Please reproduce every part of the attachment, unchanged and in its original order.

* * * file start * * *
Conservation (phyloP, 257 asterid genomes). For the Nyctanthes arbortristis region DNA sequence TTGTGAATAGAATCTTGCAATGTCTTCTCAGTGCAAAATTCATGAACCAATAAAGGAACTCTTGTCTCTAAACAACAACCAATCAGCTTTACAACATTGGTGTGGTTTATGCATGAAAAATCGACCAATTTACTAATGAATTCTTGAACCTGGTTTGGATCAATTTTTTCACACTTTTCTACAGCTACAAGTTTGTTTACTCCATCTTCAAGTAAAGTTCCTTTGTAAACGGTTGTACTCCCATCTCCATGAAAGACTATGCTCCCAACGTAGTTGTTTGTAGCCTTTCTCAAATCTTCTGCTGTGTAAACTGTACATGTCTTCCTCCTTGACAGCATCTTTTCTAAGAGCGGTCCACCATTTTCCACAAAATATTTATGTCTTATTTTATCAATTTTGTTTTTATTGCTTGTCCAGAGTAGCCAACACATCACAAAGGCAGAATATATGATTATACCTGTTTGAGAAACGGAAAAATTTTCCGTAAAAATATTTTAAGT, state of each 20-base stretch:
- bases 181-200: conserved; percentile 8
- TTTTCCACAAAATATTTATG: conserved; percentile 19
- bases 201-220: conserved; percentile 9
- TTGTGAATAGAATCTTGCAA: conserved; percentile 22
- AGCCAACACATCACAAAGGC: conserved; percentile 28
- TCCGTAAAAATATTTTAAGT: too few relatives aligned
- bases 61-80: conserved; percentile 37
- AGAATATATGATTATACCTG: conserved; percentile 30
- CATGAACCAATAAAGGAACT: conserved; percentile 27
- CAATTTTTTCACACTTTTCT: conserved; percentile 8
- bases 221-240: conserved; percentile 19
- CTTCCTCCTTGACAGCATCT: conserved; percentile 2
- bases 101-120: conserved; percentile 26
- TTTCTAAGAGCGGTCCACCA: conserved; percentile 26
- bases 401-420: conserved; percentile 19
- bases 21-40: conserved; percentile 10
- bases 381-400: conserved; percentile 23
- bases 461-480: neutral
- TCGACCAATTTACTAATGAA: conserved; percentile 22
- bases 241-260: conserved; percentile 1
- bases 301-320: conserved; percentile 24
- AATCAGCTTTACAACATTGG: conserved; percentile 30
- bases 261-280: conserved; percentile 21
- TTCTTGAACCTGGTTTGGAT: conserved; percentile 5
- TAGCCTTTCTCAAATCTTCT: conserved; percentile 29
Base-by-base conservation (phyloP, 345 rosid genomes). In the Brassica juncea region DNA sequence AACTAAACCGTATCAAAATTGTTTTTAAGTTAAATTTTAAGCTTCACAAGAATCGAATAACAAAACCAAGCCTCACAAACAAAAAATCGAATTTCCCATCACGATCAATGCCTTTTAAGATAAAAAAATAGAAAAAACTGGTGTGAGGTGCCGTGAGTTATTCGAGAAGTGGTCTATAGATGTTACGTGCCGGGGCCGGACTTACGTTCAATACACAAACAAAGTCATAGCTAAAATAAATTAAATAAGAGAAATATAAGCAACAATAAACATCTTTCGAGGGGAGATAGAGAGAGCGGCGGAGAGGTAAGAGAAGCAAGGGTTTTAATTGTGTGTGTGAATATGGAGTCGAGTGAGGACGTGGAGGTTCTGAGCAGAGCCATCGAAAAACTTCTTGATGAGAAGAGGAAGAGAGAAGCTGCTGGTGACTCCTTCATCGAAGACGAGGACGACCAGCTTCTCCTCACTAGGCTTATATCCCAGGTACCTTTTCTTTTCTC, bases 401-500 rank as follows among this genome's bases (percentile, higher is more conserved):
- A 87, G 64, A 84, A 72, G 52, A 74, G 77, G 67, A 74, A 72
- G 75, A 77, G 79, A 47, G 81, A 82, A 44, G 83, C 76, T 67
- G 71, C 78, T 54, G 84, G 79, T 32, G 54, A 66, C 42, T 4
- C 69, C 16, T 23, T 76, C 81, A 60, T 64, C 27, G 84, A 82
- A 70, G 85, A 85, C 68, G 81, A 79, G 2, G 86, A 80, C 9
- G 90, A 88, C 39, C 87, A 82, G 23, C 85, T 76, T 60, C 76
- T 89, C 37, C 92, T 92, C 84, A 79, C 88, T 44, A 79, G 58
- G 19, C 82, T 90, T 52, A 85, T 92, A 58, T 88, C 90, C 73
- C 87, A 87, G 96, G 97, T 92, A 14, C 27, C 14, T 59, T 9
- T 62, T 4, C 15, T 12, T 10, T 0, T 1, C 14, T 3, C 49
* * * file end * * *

Conservation (phyloP, 257 asterid genomes). For the Nyctanthes arbortristis region DNA sequence TTGTGAATAGAATCTTGCAATGTCTTCTCAGTGCAAAATTCATGAACCAATAAAGGAACTCTTGTCTCTAAACAACAACCAATCAGCTTTACAACATTGGTGTGGTTTATGCATGAAAAATCGACCAATTTACTAATGAATTCTTGAACCTGGTTTGGATCAATTTTTTCACACTTTTCTACAGCTACAAGTTTGTTTACTCCATCTTCAAGTAAAGTTCCTTTGTAAACGGTTGTACTCCCATCTCCATGAAAGACTATGCTCCCAACGTAGTTGTTTGTAGCCTTTCTCAAATCTTCTGCTGTGTAAACTGTACATGTCTTCCTCCTTGACAGCATCTTTTCTAAGAGCGGTCCACCATTTTCCACAAAATATTTATGTCTTATTTTATCAATTTTGTTTTTATTGCTTGTCCAGAGTAGCCAACACATCACAAAGGCAGAATATATGATTATACCTGTTTGAGAAACGGAAAAATTTTCCGTAAAAATATTTTAAGT, state of each 20-base stretch:
- bases 181-200: conserved; percentile 8
- TTTTCCACAAAATATTTATG: conserved; percentile 19
- bases 201-220: conserved; percentile 9
- TTGTGAATAGAATCTTGCAA: conserved; percentile 22
- AGCCAACACATCACAAAGGC: conserved; percentile 28
- TCCGTAAAAATATTTTAAGT: too few relatives aligned
- bases 61-80: conserved; percentile 37
- AGAATATATGATTATACCTG: conserved; percentile 30
- CATGAACCAATAAAGGAACT: conserved; percentile 27
- CAATTTTTTCACACTTTTCT: conserved; percentile 8
- bases 221-240: conserved; percentile 19
- CTTCCTCCTTGACAGCATCT: conserved; percentile 2
- bases 101-120: conserved; percentile 26
- TTTCTAAGAGCGGTCCACCA: conserved; percentile 26
- bases 401-420: conserved; percentile 19
- bases 21-40: conserved; percentile 10
- bases 381-400: conserved; percentile 23
- bases 461-480: neutral
- TCGACCAATTTACTAATGAA: conserved; percentile 22
- bases 241-260: conserved; percentile 1
- bases 301-320: conserved; percentile 24
- AATCAGCTTTACAACATTGG: conserved; percentile 30
- bases 261-280: conserved; percentile 21
- TTCTTGAACCTGGTTTGGAT: conserved; percentile 5
- TAGCCTTTCTCAAATCTTCT: conserved; percentile 29
Base-by-base conservation (phyloP, 345 rosid genomes). In the Brassica juncea region DNA sequence AACTAAACCGTATCAAAATTGTTTTTAAGTTAAATTTTAAGCTTCACAAGAATCGAATAACAAAACCAAGCCTCACAAACAAAAAATCGAATTTCCCATCACGATCAATGCCTTTTAAGATAAAAAAATAGAAAAAACTGGTGTGAGGTGCCGTGAGTTATTCGAGAAGTGGTCTATAGATGTTACGTGCCGGGGCCGGACTTACGTTCAATACACAAACAAAGTCATAGCTAAAATAAATTAAATAAGAGAAATATAAGCAACAATAAACATCTTTCGAGGGGAGATAGAGAGAGCGGCGGAGAGGTAAGAGAAGCAAGGGTTTTAATTGTGTGTGTGAATATGGAGTCGAGTGAGGACGTGGAGGTTCTGAGCAGAGCCATCGAAAAACTTCTTGATGAGAAGAGGAAGAGAGAAGCTGCTGGTGACTCCTTCATCGAAGACGAGGACGACCAGCTTCTCCTCACTAGGCTTATATCCCAGGTACCTTTTCTTTTCTC, bases 401-500 rank as follows among this genome's bases (percentile, higher is more conserved):
- A 87, G 64, A 84, A 72, G 52, A 74, G 77, G 67, A 74, A 72
- G 75, A 77, G 79, A 47, G 81, A 82, A 44, G 83, C 76, T 67
- G 71, C 78, T 54, G 84, G 79, T 32, G 54, A 66, C 42, T 4
- C 69, C 16, T 23, T 76, C 81, A 60, T 64, C 27, G 84, A 82
- A 70, G 85, A 85, C 68, G 81, A 79, G 2, G 86, A 80, C 9
- G 90, A 88, C 39, C 87, A 82, G 23, C 85, T 76, T 60, C 76
- T 89, C 37, C 92, T 92, C 84, A 79, C 88, T 44, A 79, G 58
- G 19, C 82, T 90, T 52, A 85, T 92, A 58, T 88, C 90, C 73
- C 87, A 87, G 96, G 97, T 92, A 14, C 27, C 14, T 59, T 9
- T 62, T 4, C 15, T 12, T 10, T 0, T 1, C 14, T 3, C 49